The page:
The visiting lecturers at the GSS are top-notch
The GSS in International Cultural Heritage Law gave me the opportunity to study the complex interplay between law, politics, and cultural heritage. The program broadened my understanding about international institutions, values, and beliefs and the importance of keeping an open mind when approaching global issues. I highly recommend this program to those interested in cultures, art law, or are interested in meeting policy makers involved in humanitarian organizations like UNESCO and UNIDROIT. The visiting lecturers at the GSS are top-notch, and show that it takes courageous minds to significantly shape policy in challenging times and spaces.
Felicitas Hartig, Austria, International Cultural Heritage Law Summer School 2018
DO IT! You are going to love it!
I attended this course in June 2018 and loved it thoroughly. My advice to everyone who is not convinced wether to apply or not: DO IT! You are going to love it! The classes are very interesting, that show different aspects of cultural heritage law.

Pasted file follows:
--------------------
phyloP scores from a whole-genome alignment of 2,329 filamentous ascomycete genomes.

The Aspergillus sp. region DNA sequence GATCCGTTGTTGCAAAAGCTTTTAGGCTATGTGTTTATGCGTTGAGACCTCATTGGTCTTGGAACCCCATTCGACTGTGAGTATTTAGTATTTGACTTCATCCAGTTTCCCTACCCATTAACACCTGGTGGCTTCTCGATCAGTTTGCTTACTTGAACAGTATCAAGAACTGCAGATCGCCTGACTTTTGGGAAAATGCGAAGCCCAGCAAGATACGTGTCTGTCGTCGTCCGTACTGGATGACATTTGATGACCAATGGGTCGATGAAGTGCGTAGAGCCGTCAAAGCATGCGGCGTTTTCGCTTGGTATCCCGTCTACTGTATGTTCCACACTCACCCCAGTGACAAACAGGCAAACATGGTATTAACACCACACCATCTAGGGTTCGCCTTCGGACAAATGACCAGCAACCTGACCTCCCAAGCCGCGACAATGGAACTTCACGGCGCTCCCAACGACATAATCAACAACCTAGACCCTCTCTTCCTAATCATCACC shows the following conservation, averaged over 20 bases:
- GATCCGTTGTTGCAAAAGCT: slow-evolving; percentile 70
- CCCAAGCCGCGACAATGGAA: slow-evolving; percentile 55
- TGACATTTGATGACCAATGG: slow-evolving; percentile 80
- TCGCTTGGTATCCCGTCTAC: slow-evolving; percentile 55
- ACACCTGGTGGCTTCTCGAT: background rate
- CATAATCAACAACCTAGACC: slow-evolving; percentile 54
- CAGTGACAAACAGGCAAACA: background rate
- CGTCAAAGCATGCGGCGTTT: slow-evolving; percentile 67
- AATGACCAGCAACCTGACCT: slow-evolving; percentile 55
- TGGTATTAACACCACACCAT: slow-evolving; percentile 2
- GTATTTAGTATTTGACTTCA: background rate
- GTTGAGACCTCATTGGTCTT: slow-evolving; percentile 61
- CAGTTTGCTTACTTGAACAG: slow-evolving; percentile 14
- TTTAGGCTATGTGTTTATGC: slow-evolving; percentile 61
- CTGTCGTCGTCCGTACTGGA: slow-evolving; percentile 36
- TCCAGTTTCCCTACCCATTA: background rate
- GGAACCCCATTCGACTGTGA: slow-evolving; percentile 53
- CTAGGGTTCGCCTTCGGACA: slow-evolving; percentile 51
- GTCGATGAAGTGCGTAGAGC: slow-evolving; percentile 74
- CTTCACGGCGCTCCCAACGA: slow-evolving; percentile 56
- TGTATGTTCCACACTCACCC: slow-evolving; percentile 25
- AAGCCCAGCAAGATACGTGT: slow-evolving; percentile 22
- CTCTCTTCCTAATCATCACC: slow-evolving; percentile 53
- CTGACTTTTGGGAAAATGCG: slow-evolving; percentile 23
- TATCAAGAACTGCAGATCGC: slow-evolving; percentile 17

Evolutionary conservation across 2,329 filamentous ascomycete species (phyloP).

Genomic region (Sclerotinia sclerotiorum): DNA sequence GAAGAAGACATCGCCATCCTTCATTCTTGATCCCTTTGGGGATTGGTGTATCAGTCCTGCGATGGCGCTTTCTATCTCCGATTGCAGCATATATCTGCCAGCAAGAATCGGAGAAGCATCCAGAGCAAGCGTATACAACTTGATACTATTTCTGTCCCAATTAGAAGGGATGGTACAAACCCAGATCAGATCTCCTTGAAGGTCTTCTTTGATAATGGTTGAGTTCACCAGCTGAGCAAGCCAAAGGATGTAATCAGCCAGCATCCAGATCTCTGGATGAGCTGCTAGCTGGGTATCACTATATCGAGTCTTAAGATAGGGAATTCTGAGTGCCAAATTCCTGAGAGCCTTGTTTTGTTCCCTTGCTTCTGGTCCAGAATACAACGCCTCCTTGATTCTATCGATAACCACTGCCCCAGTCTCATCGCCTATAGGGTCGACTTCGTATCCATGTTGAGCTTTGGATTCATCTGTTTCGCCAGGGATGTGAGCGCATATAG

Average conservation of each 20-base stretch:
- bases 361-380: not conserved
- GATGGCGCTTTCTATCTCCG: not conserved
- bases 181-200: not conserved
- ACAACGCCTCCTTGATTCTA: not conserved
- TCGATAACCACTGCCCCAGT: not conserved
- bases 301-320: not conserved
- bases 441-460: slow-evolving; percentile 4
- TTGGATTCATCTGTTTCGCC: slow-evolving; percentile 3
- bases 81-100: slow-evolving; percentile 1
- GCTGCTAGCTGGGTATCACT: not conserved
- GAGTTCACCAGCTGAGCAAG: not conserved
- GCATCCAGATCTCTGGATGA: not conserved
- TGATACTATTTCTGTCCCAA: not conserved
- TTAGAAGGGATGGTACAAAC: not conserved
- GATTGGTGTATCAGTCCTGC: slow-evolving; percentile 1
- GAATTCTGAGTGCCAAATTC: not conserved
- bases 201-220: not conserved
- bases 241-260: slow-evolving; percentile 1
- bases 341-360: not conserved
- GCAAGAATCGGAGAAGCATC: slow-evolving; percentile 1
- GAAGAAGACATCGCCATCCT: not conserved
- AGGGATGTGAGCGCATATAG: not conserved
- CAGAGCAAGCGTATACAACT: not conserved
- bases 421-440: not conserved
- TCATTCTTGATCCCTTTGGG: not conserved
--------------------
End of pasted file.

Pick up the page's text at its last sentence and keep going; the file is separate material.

The professors are fantastic and also the guest speakers are very good- I was excited and looking forward to all lectures. I am thankful for the knowledge and the most recent news and upcoming changes we received.
Geneva is a very beautiful and fun city you can enjoy with great classmates from all over the world that quickly became good friends. I wish I could travel back in time to experience this 2 weeks again."
Vanesa Menendez, The Netherlands, International Cultural Heritage Law Summer School 2018
I spent two of the most wonderful weeks of my academic career
The GSS was a great experience, not only because I was able to broaden my knowledge about International Cultural Heritage Law, but also because I could meet amazing people with my same interests.
Lawyers, archaeologists and professionals in the field of art met and share their experiences from different perspectives. Indeed, the programme was complete and detailed enough to embrace and deal with all these backgrounds. In an exciting environment and with the great organization of the University of Geneva and the various speakers, I spent two of the most wonderful weeks of my academic career.
I would recommend it to anyone who is passionate about the topic and is looking forward to building new connections with people worldwide.
Submitted by J.P. Anglin - Bonn Germany - | April 25, 2017
Unexpected experience with a wealth of information